Remember: Habits take time to form and sometimes even longer to break; therefore, the journey to a healthy lifestyle requires patience and acceptance of where you are in the process. How do you “eat an elephant”, enjoy a burger, or achieve a healthy lifestyle? Take one bite at a time, setting realistic goals in order to yield satisfying, lasting results in the end.


 

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The Journey to Memphis Nutrition Group

December 2, 2015 started out a normal day. I was in the office seeing clients and looking forward to meeting with Leslie and Brigid later that afternoon. Leslie mentioned coming into the office a little early before our meeting, but I was a little surprised when she popped in and quickly said, “Come sit down. I have news.” I responded asking, “Good news or bad news?” Leslie replied, “Good news and challenging news.” My heart started beating a little faster as a million questions raced through my mind.

The next thing I knew, she was sharing that her husband got an incredible position at UNLV and that she would be moving to Las Vegas. Now, I’ve had special training in counseling skills, and I think Leslie took my seemingly calm reaction as having a good “therapy nod.” On the inside, I was in shock. In a fraction of a second, I’d asked myself…What would happen to the practice she’d built over the last 9 years? What would happen to our clients? What would happen to Brigid’s and my job? There were many different routes we could’ve taken, but in that moment, I knew without a doubt the business had to continue.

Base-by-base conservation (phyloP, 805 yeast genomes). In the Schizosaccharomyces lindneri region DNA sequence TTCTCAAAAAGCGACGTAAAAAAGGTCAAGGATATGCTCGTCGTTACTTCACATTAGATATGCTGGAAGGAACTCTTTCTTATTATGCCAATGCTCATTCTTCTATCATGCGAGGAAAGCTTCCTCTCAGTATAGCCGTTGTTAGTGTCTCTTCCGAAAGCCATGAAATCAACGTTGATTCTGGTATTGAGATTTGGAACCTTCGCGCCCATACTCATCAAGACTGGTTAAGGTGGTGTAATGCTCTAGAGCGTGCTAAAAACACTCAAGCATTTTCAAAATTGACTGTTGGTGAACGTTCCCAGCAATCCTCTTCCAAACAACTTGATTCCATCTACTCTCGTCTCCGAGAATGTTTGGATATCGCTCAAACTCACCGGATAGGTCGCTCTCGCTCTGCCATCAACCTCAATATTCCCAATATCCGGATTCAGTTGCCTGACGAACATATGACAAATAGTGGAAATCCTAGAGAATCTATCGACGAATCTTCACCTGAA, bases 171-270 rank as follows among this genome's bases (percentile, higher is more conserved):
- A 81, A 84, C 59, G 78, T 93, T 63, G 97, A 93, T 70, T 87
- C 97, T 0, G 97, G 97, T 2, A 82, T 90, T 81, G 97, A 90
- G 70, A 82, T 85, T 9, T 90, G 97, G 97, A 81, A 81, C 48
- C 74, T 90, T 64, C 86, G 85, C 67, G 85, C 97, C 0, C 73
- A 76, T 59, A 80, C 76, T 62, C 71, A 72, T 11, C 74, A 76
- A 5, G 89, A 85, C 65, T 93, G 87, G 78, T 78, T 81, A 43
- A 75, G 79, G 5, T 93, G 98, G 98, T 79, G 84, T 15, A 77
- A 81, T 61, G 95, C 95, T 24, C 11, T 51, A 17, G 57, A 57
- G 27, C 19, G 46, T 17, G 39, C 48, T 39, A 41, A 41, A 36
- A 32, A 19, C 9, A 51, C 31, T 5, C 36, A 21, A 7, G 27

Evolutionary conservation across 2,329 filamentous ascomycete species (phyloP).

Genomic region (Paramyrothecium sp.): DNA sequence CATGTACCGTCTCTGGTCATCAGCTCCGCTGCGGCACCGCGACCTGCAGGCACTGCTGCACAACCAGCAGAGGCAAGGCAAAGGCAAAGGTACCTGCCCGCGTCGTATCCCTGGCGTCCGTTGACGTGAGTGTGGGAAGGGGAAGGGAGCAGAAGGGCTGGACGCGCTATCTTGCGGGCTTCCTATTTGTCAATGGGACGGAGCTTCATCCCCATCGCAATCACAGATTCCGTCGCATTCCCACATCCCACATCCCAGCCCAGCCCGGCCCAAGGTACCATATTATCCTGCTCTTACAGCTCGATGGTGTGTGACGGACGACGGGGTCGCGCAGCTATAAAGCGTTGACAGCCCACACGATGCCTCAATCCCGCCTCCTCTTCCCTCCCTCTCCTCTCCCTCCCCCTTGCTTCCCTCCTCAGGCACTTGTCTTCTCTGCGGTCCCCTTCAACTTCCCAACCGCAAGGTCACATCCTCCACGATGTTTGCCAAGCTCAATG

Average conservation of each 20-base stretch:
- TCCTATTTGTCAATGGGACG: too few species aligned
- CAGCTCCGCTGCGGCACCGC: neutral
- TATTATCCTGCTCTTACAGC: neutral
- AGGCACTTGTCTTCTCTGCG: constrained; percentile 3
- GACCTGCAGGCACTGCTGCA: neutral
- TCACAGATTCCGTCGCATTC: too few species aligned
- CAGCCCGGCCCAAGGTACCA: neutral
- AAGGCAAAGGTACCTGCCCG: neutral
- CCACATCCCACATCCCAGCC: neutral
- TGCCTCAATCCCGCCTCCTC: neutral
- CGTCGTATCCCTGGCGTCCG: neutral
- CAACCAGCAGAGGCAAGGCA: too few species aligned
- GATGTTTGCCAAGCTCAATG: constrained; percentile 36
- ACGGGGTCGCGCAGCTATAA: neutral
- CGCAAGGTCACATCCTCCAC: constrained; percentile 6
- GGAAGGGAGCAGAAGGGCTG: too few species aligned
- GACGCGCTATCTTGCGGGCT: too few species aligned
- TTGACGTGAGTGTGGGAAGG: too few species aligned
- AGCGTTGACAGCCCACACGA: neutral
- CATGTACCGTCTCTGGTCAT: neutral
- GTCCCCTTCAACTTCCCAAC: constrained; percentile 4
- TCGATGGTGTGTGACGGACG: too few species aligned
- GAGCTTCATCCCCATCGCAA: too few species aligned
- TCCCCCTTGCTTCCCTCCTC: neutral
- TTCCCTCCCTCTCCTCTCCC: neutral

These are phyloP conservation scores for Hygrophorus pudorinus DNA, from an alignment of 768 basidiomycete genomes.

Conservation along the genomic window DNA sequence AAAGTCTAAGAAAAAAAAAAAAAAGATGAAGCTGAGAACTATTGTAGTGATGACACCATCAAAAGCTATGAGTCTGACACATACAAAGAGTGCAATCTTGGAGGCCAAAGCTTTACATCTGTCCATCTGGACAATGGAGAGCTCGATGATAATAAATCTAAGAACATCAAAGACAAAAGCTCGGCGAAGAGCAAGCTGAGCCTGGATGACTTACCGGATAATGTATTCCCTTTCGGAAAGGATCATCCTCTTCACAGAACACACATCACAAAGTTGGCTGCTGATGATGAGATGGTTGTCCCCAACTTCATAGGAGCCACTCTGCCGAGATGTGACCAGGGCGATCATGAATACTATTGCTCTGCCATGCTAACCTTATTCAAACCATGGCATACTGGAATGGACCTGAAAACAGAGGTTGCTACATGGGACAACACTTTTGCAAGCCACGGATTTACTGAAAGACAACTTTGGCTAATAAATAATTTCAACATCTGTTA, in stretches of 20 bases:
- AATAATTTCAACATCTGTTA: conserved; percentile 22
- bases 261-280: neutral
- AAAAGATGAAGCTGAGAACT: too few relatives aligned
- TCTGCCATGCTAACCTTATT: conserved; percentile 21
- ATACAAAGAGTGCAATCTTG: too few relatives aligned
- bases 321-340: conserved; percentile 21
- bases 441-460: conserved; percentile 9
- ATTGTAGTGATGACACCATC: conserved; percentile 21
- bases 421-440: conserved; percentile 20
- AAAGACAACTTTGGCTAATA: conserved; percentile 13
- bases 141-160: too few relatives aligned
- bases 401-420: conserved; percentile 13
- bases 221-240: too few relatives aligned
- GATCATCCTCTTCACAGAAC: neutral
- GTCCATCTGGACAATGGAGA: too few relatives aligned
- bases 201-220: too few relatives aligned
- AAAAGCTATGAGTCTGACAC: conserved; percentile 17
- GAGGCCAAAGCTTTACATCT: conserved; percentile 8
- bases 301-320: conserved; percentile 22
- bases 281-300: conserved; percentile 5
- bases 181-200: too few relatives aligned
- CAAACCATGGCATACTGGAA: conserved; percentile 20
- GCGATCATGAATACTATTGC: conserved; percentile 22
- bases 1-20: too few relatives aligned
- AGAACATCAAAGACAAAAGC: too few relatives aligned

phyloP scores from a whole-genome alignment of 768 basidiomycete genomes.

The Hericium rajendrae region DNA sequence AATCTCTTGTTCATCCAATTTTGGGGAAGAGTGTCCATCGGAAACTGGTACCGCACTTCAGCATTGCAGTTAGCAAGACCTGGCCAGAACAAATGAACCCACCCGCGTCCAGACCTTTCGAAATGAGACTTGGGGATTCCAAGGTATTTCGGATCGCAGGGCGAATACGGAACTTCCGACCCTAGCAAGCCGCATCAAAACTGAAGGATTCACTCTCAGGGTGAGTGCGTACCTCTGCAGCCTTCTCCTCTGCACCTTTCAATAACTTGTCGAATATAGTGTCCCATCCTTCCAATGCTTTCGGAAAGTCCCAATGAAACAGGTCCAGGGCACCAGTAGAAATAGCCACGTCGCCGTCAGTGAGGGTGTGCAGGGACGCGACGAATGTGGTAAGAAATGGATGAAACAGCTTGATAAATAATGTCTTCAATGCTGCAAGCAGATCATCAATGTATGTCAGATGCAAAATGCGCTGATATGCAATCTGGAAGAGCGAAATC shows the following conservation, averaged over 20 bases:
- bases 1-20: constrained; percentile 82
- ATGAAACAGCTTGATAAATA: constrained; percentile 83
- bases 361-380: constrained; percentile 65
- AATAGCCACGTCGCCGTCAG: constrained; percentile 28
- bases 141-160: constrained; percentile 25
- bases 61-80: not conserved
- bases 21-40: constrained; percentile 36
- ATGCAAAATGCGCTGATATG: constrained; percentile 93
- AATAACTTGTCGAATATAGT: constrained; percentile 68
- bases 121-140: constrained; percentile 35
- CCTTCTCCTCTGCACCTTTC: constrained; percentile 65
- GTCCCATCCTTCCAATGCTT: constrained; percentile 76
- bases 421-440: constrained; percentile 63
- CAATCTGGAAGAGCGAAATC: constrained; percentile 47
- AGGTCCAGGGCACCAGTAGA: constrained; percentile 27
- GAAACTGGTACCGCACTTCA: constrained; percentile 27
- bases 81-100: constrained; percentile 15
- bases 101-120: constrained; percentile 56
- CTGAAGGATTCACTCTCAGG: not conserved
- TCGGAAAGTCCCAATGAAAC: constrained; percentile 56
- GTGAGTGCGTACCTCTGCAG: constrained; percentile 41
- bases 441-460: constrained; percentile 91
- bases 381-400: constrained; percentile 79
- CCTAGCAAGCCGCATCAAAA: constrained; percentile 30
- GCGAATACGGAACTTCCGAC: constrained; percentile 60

Here’s why…

Schilling Nutrition Therapy was never really a business to me. It was a passion that developed from my own recovery journey. Leslie and I met many years ago (before she even started Schilling Nutrition Therapy) when I hit rock bottom in my relationship with food and my body. At that time, she became my Nutrition Therapist. Leslie counseled me through my entire recovery, and I honestly don’t know where I’d be today or what in the world I’d be doing if it weren’t for her guidance out of disordered eating and into Intuitive Eating…which now just feels like eating. While I was still seeing Leslie, she began Schilling Nutrition Therapy all on her own.

It was also during the time I was meeting with Leslie that I decided to take a leap of faith and change my major to Dietetics & Nutrition. Believe it or not, I started college as an art major and stuck with it through the end of my sophomore year of college. The thing that was holding me back was not just the idea of losing my scholarship…it was tackling a ton of Chemistry. I finally decided that if I was truly becoming passionate about nutrition, I shouldn’t let a few years of chemistry hold me back.